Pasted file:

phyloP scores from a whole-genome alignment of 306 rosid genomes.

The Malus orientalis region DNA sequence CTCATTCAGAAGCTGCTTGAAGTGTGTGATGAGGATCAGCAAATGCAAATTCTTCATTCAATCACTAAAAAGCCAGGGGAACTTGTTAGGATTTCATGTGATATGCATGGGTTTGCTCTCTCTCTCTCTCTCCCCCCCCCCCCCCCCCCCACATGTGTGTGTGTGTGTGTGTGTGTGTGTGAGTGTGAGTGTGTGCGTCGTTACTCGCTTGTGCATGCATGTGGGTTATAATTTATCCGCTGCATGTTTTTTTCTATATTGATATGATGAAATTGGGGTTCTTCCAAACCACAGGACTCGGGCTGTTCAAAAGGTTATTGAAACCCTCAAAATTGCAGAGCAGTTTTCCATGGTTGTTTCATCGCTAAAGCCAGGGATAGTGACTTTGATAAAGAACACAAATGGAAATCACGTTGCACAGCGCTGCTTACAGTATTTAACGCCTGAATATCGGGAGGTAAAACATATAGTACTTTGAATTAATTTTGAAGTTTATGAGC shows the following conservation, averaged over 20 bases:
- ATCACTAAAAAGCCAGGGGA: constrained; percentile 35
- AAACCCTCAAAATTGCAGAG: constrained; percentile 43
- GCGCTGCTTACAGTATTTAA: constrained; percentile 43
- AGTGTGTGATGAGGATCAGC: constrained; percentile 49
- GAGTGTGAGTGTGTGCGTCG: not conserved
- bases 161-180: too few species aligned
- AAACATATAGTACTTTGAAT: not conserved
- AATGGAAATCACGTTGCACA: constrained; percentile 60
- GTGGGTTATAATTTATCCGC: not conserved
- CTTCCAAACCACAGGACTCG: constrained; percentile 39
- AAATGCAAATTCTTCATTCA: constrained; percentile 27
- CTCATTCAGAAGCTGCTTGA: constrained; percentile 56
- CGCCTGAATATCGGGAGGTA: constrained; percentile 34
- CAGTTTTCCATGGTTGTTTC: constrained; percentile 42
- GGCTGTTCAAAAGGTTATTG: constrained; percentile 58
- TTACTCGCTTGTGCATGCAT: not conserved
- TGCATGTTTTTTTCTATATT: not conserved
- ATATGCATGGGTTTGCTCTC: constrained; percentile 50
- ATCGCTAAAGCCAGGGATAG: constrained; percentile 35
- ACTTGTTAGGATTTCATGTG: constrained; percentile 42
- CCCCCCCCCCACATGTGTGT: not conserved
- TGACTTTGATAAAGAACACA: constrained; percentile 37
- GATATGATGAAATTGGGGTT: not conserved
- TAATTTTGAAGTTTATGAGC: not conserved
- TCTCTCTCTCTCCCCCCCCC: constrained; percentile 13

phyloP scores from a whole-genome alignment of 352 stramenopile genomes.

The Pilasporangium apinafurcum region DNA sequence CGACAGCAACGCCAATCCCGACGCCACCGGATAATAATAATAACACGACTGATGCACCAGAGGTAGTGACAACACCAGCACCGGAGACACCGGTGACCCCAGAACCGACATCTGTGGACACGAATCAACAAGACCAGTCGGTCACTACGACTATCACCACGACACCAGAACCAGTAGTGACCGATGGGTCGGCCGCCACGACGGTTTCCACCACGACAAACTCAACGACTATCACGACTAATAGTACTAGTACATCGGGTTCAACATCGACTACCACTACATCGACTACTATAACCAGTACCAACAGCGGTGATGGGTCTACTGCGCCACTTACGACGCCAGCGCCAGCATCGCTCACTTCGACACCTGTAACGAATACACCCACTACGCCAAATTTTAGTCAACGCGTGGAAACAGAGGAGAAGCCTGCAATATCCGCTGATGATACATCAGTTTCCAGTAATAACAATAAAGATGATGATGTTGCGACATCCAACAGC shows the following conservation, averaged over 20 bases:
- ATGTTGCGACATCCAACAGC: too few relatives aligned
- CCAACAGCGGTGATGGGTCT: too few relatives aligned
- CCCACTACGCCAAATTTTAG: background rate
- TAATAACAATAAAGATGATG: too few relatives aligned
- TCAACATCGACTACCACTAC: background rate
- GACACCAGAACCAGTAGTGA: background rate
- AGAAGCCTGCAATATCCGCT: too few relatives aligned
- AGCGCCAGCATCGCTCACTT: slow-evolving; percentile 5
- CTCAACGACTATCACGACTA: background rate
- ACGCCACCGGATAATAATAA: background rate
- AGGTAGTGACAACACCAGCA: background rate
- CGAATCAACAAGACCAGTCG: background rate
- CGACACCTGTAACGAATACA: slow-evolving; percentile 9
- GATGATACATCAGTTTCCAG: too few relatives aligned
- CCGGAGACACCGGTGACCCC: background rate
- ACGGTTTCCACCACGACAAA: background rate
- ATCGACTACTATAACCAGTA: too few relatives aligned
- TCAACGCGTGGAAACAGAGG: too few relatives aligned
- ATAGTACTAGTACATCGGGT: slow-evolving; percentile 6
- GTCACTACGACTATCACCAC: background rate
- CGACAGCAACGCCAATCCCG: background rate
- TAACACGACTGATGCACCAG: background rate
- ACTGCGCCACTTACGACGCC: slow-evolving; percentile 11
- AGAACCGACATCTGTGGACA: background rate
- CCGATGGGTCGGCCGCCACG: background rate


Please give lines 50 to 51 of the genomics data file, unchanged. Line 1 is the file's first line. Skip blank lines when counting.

- CGACAGCAACGCCAATCCCG: background rate
- TAACACGACTGATGCACCAG: background rate